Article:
The Disappearance of Halloween

Today’s post was a toss-up between a Halloween mini-rant, or another installment of “She Said, He Said” but I figured my marriage drama could wait a day or two, perhaps to gain a little perspective.  Stay tuned for that one…

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Last night on Twitter, I read about how a school had cancelled Halloween.   Then another woman tweeted today the same about her child’s school, in another province.

What the Ghoulish Goblin Guts???

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I am still astounded by this.  Cancel Halloween?  Are these some weird military schools churning out kids with zero sense of fun?

The explanation, apparently, is that:

a)  Some families don’t participate in Halloween, whether because of cultural or religious reasons

b)  Some kids come from families that can’t afford Halloween

Well, I guess that is your choice and I’m not here to convince you to join in on Halloween.  I just want it left alone for those who DO participate!

Here’s my 5 cents on that (you now officially get 3 extra cents because pennies no longer exist):

If you don’t like Halloween or don’t want to participate – then don’t!

That seems pretty straightforward to me.  So why don’t our schools get that?

We are not campers in our family, so we don’t take our kids camping.  See how I did that?   

I don’t take my kids to campgrounds and then complain to all the other campers that WE don’t camp, so neither should they.  The campgrounds don’t close up because some people don’t like camping.

We don’t stand outside camping equipment stores and petition everyone going inside to cancel camping, just because WE don’t like camping.  The stores don’t stop selling gear because we don’t buy it.

Get my drift?

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If you don’t want your kids to participate – find something else for them to do while their class enjoys Halloween fun.  Why do our schools feel they need to make everybody happy all of the time?  Why does our government support this mentality?  There are A LOT of people that don’t like smoking.  For very good reasons.  Has the government banned smoking everywhere in this country??

As for costumes, I will admit that my kids prefer store-bought costumes.  Mainly because they don’t know any different.  I confess I am pretty uncreative and probably a bit lazy when it comes to thinking of original, homemade costumes.  It’s always seemed easier to buy one off the rack, but I’m not crafty, as you already know.

However, if I did not have the means to buy my kids costumes, I would suddenly become much more creative in digging through my closets, basement, parents’ closets and recycling bins to find bits and bobs that I could make inexpensive Halloween costumes out of.  I have a friend and she’s on a tight budget with four kids.  She does not buy costumes, but her kids pranced off to school today dressed in AMAZING homemade Halloween costumes that THEY thought of and made almost independently.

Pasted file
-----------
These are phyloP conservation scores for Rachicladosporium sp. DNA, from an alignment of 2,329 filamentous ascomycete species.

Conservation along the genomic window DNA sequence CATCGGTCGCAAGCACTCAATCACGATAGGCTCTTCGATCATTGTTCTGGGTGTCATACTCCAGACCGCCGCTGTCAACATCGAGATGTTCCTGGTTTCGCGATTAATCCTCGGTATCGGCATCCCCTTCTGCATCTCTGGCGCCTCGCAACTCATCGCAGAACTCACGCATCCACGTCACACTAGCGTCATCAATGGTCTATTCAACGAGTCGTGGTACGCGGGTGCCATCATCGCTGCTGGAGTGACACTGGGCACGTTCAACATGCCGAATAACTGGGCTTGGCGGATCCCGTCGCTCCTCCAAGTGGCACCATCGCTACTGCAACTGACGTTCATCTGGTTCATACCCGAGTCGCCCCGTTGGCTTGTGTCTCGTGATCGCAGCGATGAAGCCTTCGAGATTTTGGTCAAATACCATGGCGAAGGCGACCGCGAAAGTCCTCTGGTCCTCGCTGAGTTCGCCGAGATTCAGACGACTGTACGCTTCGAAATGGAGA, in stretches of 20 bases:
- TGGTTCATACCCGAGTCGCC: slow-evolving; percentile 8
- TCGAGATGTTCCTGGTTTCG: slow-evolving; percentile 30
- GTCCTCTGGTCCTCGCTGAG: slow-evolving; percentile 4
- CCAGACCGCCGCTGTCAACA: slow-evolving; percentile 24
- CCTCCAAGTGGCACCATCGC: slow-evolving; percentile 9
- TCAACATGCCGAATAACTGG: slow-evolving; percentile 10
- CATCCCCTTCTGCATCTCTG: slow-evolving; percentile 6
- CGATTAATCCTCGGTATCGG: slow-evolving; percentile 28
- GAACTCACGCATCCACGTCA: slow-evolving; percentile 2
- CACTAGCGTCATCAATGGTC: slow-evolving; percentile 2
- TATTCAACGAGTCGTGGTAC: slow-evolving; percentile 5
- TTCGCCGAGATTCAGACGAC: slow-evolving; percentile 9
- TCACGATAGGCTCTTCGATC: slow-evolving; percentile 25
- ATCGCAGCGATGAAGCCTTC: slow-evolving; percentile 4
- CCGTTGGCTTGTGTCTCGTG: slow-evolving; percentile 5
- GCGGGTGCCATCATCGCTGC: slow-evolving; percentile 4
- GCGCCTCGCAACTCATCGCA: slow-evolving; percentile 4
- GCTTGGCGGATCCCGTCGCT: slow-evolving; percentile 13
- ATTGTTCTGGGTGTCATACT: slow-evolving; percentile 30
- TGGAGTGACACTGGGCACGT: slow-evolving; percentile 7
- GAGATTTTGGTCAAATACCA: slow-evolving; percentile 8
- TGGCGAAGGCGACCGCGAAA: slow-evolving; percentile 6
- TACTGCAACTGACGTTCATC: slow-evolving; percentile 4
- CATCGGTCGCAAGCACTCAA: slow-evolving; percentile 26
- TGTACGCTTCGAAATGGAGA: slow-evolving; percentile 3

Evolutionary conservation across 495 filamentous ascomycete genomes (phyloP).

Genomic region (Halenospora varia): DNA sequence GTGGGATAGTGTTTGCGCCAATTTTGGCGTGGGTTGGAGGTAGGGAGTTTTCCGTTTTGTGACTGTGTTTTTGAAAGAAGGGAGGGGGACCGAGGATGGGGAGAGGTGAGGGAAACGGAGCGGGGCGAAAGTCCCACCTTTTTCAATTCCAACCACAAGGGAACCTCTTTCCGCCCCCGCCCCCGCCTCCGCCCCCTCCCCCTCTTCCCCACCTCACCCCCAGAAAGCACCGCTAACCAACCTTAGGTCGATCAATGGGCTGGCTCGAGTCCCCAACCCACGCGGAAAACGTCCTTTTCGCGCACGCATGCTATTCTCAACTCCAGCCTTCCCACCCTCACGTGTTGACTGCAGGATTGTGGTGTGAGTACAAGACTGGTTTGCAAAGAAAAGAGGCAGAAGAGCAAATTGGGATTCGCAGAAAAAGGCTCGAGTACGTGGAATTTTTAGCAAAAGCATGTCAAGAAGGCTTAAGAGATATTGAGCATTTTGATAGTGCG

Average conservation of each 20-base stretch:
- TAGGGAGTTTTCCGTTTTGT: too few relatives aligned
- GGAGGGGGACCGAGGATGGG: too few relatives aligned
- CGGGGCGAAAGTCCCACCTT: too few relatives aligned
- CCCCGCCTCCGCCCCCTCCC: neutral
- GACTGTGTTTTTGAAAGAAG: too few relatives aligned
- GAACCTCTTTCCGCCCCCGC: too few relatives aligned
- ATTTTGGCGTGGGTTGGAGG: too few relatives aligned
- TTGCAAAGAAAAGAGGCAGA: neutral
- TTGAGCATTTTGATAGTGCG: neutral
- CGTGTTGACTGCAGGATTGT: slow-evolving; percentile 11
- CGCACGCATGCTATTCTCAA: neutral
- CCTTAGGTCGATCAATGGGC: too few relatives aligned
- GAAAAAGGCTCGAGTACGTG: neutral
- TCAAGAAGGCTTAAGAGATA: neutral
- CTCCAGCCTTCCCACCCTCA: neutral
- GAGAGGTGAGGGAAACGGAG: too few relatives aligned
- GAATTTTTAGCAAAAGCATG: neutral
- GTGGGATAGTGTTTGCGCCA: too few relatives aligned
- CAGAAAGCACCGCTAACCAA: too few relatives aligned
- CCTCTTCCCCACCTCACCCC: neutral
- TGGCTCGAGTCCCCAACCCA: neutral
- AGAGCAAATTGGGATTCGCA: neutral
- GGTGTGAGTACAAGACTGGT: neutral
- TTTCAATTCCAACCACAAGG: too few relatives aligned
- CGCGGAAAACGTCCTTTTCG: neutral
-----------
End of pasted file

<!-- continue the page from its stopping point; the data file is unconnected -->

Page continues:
Necessity is the mother of invention, right?

When I was a kid, I don’t remember getting a store-bought costume (I may have gotten one, but I only remember the ones I made. Hmm…) and not because my parents couldn’t afford one.  It just wasn’t the norm, but not once did my parents or any other parents that I know of march down to our school and ask them to cancel Halloween because we couldn’t afford to BUY a costume!!!

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I support inclusion, I really do.   But I think we need to pause and consider what exactly inclusion means.  Inclusion is not a reversible word that translates to really mean inclusion for some, while excluding others.  And cancelling the fun of dressing up for Halloween with their classmates and eating a few treats for those who enjoy it sounds pretty exclusionary to me.

Have a safe and Happy Halloween everybody!

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4 thoughts on “The Disappearance of Halloween

  1. I love this. I totally agree. Whenever there’s talk at my school about changing it to orange and black clothes etc I cringe. My school is very diverse and for the most part, all of our families embrace Halloween and allow their children to participate.

    • Baby Girl’s school is very diverse as well, and so far, they simply ask ahead of time to know what kids won’t be in costume, not sure what they do for them. I hope that never changes! Black and orange clothes are not quite the same…

  2. It irks me beyond belief that some schools cancel Halloween. Halloween is a part of the Canadian tradition, it has been celebrated for ages. When people move here from another country and don’t want to participate, fine don’t but don’t be asking us to cancel it, because it is against your beliefs.

    • Thanks for commenting, Catherine. I don’t know that it’s only people from other countries that don’t celebrate Halloween. There are many Canadians who don’t enjoy it, even those born here. I’m also not convinced that these schools are cancelling because of pressure from those who don’t celebrate. I think that the schools are perhaps trying to hard to make everybody happy, and sadly ending up making nobody happy. If they really want to make everyone happy – why not simply allow class parties with Halloween costumes, and open the gym with games and sports for all the kids who don’t want to do Halloween? Just an idea. : )

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